Parenthetical Expressions

A parenthetical expression is a phrase or clause that’s inserted within—in effect, it interrupts—another phrase or clause. The larger structure is complete without the smaller structure, which could be an adverb clause, as in the following four examples, or an added comment or remark that has no syntactic function in the clause. I’ve italicized the parenthetical expressions, including the one in the first sentence in this paragraph. Note that the expressions are enclosed in (surrounded by) pairs of punctuation marks: commas or parentheses (round brackets), or dashes:

Strawberry jam, for instance, doesn’t make a good spaghetti sauce.

Uncle Charlie, when he was told about the escaped fleas, broke out in a blush.

Cobras, although they are essentially moody, like an occasional chuckle.

The tone of her letter, however, brought tears to Fang’s eyes.

It’s important to note that the commas that surround phrases and clauses that are inserted between backbone functions don’t violate the rule that no punctuation can separate subjects and finite verbs: the punctuation “belongs” to the parenthetical expression:

Fang, in fact, was furious.

But, of course, Miss Hiss was amused.

Jumbo, it seems, prefers peanuts in soy sauce.

Parentheses (or round brackets) set off material that is inserted as an explanation or comment. The idea is to add information rather quietly (a brief definition or comment, for example), so as not to distract the reader from the rest of the sentence:

Uncle Charlie (a reformed gargler) met Aunt Min (at that time a mouthwash therapist) at a poltergeists’ convention.

Charlie was looking for a dealership in rubber adverbs (used in very tight clauses), but he would have willingly fallen back on wooden appositives (a boon for the unimaginative essayist).

When I can’t think of any appropriate silly examples (for instance, after a strenuous evening with the Boa Brothers), I try standing on my head.

In the sentence about Uncle Charlie and Aunt Min, no punctuation follows either parenthesis because none would have been used without the parentheses. In the second and third sentences, the commas that would ordinarily follow adverbs and examples come after the closing parenthesis marks. The rule is that the expression in parentheses should come immediately after the structure it comments on, before any other punctuation.

A pair of dashes is used to emphasize parenthetical expressions more forcefully:

Monty the Python—a snake in the grass if I ever saw one—often pretends to have fang aches.

Orange-nosed attack frogs—there’s one on your shoulder now—defeat their enemies by sucking out their wits.

If I’m allowed to write a serious example sentence for once—I’ll probably be lynched for it—I’d say that it’s best to use dashes sparingly.

Jack was injured by a booby-trapped plum—or so he claims.

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20 comments on “Parenthetical Expressions
  1. Arlene MacGregor says:

    I find this article to be, although serious in terms of grammar, very funny.

  2. Joe Bob says:

    Thanks lots of help!!!!!!!!!!!!

  3. mj says:

    Your humor was great! My students didn’t get it at first, but once they did, they loved it. Which made them eager to continue with the lesson and the examples. You tricked them into becoming engaged in the learning process! 🙂 Thank you.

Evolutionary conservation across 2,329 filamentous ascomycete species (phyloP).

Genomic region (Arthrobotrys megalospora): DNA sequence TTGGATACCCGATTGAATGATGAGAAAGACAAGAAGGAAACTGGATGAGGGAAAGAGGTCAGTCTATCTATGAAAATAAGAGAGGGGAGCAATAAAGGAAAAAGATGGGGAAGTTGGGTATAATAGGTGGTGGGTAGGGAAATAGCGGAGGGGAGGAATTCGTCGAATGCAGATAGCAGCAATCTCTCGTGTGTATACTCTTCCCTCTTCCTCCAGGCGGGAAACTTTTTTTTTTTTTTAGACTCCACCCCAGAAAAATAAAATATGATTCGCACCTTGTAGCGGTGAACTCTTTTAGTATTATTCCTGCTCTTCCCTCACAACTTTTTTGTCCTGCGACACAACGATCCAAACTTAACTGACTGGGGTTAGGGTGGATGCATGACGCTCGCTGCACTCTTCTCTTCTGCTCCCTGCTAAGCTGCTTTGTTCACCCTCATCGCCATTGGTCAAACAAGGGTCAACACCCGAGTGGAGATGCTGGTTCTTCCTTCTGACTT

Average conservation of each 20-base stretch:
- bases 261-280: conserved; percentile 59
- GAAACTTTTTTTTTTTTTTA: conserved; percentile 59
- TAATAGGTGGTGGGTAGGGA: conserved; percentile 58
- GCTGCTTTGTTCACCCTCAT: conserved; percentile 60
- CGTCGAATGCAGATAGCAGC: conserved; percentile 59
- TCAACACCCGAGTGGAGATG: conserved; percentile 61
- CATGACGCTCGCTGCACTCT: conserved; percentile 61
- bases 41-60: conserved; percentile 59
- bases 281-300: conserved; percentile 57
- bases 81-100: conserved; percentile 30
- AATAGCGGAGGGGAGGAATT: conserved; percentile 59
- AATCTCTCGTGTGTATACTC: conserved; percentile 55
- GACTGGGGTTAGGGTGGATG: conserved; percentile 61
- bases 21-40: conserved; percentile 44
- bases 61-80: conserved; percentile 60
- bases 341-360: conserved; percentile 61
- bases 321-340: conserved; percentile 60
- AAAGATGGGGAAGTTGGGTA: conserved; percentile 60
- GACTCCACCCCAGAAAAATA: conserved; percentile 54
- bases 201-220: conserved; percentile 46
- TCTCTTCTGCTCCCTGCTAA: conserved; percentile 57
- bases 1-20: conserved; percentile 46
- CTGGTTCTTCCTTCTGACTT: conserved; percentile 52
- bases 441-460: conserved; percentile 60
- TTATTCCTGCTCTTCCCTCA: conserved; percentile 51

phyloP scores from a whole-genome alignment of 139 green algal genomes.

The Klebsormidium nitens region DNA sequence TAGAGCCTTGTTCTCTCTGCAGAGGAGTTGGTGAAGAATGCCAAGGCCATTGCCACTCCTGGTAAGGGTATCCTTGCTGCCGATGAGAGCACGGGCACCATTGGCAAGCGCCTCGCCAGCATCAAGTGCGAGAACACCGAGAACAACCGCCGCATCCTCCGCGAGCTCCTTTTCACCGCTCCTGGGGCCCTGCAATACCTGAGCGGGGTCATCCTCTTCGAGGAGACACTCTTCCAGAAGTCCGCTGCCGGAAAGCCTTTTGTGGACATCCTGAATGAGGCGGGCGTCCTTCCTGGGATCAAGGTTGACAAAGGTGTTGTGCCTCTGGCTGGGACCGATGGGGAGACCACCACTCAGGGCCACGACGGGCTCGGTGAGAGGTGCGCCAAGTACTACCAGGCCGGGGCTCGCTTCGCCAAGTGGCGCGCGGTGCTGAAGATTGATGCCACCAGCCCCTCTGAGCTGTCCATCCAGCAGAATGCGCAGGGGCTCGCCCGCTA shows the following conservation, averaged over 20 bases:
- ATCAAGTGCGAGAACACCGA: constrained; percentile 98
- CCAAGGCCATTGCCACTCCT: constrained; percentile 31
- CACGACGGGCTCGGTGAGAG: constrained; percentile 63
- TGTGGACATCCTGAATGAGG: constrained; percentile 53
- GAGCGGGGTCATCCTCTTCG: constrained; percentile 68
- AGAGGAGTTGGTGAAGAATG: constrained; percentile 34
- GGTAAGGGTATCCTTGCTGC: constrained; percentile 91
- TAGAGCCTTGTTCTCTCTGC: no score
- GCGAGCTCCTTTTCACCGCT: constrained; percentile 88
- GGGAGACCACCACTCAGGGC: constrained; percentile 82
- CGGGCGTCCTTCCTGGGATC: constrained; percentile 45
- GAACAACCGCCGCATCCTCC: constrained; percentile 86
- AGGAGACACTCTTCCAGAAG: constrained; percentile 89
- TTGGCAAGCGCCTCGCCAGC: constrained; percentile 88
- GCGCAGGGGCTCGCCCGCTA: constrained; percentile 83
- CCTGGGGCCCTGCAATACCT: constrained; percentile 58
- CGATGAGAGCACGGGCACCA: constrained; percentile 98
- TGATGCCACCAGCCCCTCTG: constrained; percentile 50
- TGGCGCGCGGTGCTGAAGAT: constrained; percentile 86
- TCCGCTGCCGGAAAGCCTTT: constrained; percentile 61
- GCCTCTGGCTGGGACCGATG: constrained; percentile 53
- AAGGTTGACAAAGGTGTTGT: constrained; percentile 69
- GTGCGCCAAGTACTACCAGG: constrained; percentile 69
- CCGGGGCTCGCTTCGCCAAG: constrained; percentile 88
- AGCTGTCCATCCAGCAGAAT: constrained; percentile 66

4. Would you use commas to set off what would otherwise constitute a parenthetical expression when it tends to be a “continuation” as oppose to an “interruption.” Example:

    Continuation: We therefore need to leave early.

    Interruption: We need, therefore, to leave early.

    • Dr_Ron_Rower says:

      Hi, James,

      I apologize for such a long delay in responding to your query: the site was hacked and was only recently put to rights.

      You’ve punctuated correctly of course. I see I never covered this situation (in Restrictive and Non-restrictive Modifiers) and the options are rather fuzzy in my mind. It seems to be a matter of rhythm: if this kind of adverb comes directly before the verb it modifies, there’s no punctuation, as you say, the rhythm is continuous. Anywhere else in the sentence there’s a pause. In both cases the adverb refers in meaning to a previous sentence, such as It will snow tomorrow.

      Ron 🙂

  5. Tiffany says:


  6. Jan says:

    Thank you so much for this absorbing and witty lesson. I am sure I will visit your page often.
    I was always confused about the use of parentheses and you have cleared that up for me.

  7. Jane says:

    What if you say:

    Jack — and his friend Jill — goes up the hill.

    Fear — and the anxiety it arouses — is driving a lot of Trump’s support.

    Should these be singular or plural — “goes” or “go,” “are” or “is”? And why?

    Thank you!

  8. Kizza Gorret says:

    Thanks for the lesson on parentheticals, I didn’nt know how they were called in sentences.

  9. Maria says:

    There’s one sentence by Aldous Huxley that says,”In no city, West or East, have I ever had such an impression of dense, rank, richly clotted life.” How to understand “west or east” here, are they adjectives or adverbs or what? Thanks.

  10. mohamed ahmed says:

    thanks for the explaining but Im confusing i want simply examples about the different between parenthetical and nonparathetical

    • Dr_Ron_Rower says:

      Hi, Mohammed, I must suggest you reread the examples in the section on parenthetical expressions. The non-parenthetical is the main thing you want to say, the parenthetical is what you might say in addition to the main thing, but is not necessary and could be left out altogether. Regards, Dr Ron

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